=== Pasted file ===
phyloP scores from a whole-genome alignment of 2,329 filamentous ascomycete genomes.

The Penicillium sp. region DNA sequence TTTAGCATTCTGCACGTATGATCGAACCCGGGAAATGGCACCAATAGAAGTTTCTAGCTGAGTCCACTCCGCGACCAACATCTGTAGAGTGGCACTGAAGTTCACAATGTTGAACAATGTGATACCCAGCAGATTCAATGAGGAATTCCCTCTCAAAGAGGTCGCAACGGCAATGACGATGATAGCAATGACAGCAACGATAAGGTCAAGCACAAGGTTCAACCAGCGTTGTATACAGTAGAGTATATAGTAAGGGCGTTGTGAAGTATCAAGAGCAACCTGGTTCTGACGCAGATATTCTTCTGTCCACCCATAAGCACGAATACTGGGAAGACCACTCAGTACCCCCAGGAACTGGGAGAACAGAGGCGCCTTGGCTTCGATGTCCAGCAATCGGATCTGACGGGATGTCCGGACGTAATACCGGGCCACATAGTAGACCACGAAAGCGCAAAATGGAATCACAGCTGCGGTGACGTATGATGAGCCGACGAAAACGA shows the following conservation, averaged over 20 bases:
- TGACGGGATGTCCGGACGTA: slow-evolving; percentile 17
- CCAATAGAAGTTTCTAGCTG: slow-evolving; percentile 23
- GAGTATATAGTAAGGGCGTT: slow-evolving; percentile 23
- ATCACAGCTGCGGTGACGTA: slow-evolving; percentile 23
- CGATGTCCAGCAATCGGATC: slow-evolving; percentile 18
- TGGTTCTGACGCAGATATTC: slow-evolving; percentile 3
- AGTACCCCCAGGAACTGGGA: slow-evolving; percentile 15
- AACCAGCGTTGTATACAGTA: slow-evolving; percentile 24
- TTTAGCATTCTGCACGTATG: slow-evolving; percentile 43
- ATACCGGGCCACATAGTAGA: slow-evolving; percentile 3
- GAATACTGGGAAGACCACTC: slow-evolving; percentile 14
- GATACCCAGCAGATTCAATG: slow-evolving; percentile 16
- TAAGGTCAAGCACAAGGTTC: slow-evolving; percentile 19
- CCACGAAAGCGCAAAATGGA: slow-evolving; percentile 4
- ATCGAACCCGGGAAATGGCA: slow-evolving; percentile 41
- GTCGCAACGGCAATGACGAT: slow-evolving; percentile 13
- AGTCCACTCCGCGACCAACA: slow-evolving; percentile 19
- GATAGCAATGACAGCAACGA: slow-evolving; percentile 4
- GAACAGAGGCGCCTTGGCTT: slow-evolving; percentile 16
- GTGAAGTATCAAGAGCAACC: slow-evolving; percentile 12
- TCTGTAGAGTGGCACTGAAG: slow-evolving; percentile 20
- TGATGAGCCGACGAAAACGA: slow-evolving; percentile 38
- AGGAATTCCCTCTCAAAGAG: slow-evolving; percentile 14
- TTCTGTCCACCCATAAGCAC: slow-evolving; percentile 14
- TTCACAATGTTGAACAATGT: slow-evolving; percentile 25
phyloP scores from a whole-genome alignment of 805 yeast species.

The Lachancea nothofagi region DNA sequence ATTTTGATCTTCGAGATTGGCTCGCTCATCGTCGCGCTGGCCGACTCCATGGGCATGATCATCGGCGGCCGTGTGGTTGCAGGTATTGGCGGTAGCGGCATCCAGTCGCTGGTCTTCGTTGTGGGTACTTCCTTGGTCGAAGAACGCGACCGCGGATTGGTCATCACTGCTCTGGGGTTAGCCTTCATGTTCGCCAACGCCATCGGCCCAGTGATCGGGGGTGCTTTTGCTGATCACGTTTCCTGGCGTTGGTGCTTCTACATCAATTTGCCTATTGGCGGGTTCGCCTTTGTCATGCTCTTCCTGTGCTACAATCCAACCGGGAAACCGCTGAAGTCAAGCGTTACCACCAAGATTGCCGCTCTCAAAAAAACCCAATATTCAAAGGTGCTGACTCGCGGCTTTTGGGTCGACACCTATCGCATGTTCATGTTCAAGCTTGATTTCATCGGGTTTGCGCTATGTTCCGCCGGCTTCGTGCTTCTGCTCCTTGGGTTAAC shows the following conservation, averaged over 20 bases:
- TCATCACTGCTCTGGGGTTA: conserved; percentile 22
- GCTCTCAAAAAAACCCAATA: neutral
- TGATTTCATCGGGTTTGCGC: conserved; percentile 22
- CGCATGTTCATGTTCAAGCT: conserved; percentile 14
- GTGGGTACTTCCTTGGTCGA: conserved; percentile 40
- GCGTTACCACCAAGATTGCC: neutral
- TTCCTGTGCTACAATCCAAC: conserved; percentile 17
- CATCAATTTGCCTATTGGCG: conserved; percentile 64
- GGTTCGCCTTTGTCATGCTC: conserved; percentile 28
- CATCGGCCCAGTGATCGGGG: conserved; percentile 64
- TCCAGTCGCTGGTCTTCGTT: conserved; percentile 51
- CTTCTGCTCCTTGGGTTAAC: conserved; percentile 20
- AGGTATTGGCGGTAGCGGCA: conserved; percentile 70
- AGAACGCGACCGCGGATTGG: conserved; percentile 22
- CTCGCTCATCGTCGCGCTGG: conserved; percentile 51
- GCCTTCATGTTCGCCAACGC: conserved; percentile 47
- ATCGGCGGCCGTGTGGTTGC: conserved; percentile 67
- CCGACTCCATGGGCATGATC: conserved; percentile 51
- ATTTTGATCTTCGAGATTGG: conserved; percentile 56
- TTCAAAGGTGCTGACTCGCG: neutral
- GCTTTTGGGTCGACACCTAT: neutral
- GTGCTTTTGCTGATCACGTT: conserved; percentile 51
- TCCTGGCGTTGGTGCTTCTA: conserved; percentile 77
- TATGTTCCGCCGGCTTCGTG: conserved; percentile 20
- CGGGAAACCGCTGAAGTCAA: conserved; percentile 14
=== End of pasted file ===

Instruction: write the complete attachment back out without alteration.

phyloP scores from a whole-genome alignment of 2,329 filamentous ascomycete genomes.

The Penicillium sp. region DNA sequence TTTAGCATTCTGCACGTATGATCGAACCCGGGAAATGGCACCAATAGAAGTTTCTAGCTGAGTCCACTCCGCGACCAACATCTGTAGAGTGGCACTGAAGTTCACAATGTTGAACAATGTGATACCCAGCAGATTCAATGAGGAATTCCCTCTCAAAGAGGTCGCAACGGCAATGACGATGATAGCAATGACAGCAACGATAAGGTCAAGCACAAGGTTCAACCAGCGTTGTATACAGTAGAGTATATAGTAAGGGCGTTGTGAAGTATCAAGAGCAACCTGGTTCTGACGCAGATATTCTTCTGTCCACCCATAAGCACGAATACTGGGAAGACCACTCAGTACCCCCAGGAACTGGGAGAACAGAGGCGCCTTGGCTTCGATGTCCAGCAATCGGATCTGACGGGATGTCCGGACGTAATACCGGGCCACATAGTAGACCACGAAAGCGCAAAATGGAATCACAGCTGCGGTGACGTATGATGAGCCGACGAAAACGA shows the following conservation, averaged over 20 bases:
- TGACGGGATGTCCGGACGTA: slow-evolving; percentile 17
- CCAATAGAAGTTTCTAGCTG: slow-evolving; percentile 23
- GAGTATATAGTAAGGGCGTT: slow-evolving; percentile 23
- ATCACAGCTGCGGTGACGTA: slow-evolving; percentile 23
- CGATGTCCAGCAATCGGATC: slow-evolving; percentile 18
- TGGTTCTGACGCAGATATTC: slow-evolving; percentile 3
- AGTACCCCCAGGAACTGGGA: slow-evolving; percentile 15
- AACCAGCGTTGTATACAGTA: slow-evolving; percentile 24
- TTTAGCATTCTGCACGTATG: slow-evolving; percentile 43
- ATACCGGGCCACATAGTAGA: slow-evolving; percentile 3
- GAATACTGGGAAGACCACTC: slow-evolving; percentile 14
- GATACCCAGCAGATTCAATG: slow-evolving; percentile 16
- TAAGGTCAAGCACAAGGTTC: slow-evolving; percentile 19
- CCACGAAAGCGCAAAATGGA: slow-evolving; percentile 4
- ATCGAACCCGGGAAATGGCA: slow-evolving; percentile 41
- GTCGCAACGGCAATGACGAT: slow-evolving; percentile 13
- AGTCCACTCCGCGACCAACA: slow-evolving; percentile 19
- GATAGCAATGACAGCAACGA: slow-evolving; percentile 4
- GAACAGAGGCGCCTTGGCTT: slow-evolving; percentile 16
- GTGAAGTATCAAGAGCAACC: slow-evolving; percentile 12
- TCTGTAGAGTGGCACTGAAG: slow-evolving; percentile 20
- TGATGAGCCGACGAAAACGA: slow-evolving; percentile 38
- AGGAATTCCCTCTCAAAGAG: slow-evolving; percentile 14
- TTCTGTCCACCCATAAGCAC: slow-evolving; percentile 14
- TTCACAATGTTGAACAATGT: slow-evolving; percentile 25
phyloP scores from a whole-genome alignment of 805 yeast species.

The Lachancea nothofagi region DNA sequence ATTTTGATCTTCGAGATTGGCTCGCTCATCGTCGCGCTGGCCGACTCCATGGGCATGATCATCGGCGGCCGTGTGGTTGCAGGTATTGGCGGTAGCGGCATCCAGTCGCTGGTCTTCGTTGTGGGTACTTCCTTGGTCGAAGAACGCGACCGCGGATTGGTCATCACTGCTCTGGGGTTAGCCTTCATGTTCGCCAACGCCATCGGCCCAGTGATCGGGGGTGCTTTTGCTGATCACGTTTCCTGGCGTTGGTGCTTCTACATCAATTTGCCTATTGGCGGGTTCGCCTTTGTCATGCTCTTCCTGTGCTACAATCCAACCGGGAAACCGCTGAAGTCAAGCGTTACCACCAAGATTGCCGCTCTCAAAAAAACCCAATATTCAAAGGTGCTGACTCGCGGCTTTTGGGTCGACACCTATCGCATGTTCATGTTCAAGCTTGATTTCATCGGGTTTGCGCTATGTTCCGCCGGCTTCGTGCTTCTGCTCCTTGGGTTAAC shows the following conservation, averaged over 20 bases:
- TCATCACTGCTCTGGGGTTA: conserved; percentile 22
- GCTCTCAAAAAAACCCAATA: neutral
- TGATTTCATCGGGTTTGCGC: conserved; percentile 22
- CGCATGTTCATGTTCAAGCT: conserved; percentile 14
- GTGGGTACTTCCTTGGTCGA: conserved; percentile 40
- GCGTTACCACCAAGATTGCC: neutral
- TTCCTGTGCTACAATCCAAC: conserved; percentile 17
- CATCAATTTGCCTATTGGCG: conserved; percentile 64
- GGTTCGCCTTTGTCATGCTC: conserved; percentile 28
- CATCGGCCCAGTGATCGGGG: conserved; percentile 64
- TCCAGTCGCTGGTCTTCGTT: conserved; percentile 51
- CTTCTGCTCCTTGGGTTAAC: conserved; percentile 20
- AGGTATTGGCGGTAGCGGCA: conserved; percentile 70
- AGAACGCGACCGCGGATTGG: conserved; percentile 22
- CTCGCTCATCGTCGCGCTGG: conserved; percentile 51
- GCCTTCATGTTCGCCAACGC: conserved; percentile 47
- ATCGGCGGCCGTGTGGTTGC: conserved; percentile 67
- CCGACTCCATGGGCATGATC: conserved; percentile 51
- ATTTTGATCTTCGAGATTGG: conserved; percentile 56
- TTCAAAGGTGCTGACTCGCG: neutral
- GCTTTTGGGTCGACACCTAT: neutral
- GTGCTTTTGCTGATCACGTT: conserved; percentile 51
- TCCTGGCGTTGGTGCTTCTA: conserved; percentile 77
- TATGTTCCGCCGGCTTCGTG: conserved; percentile 20
- CGGGAAACCGCTGAAGTCAA: conserved; percentile 14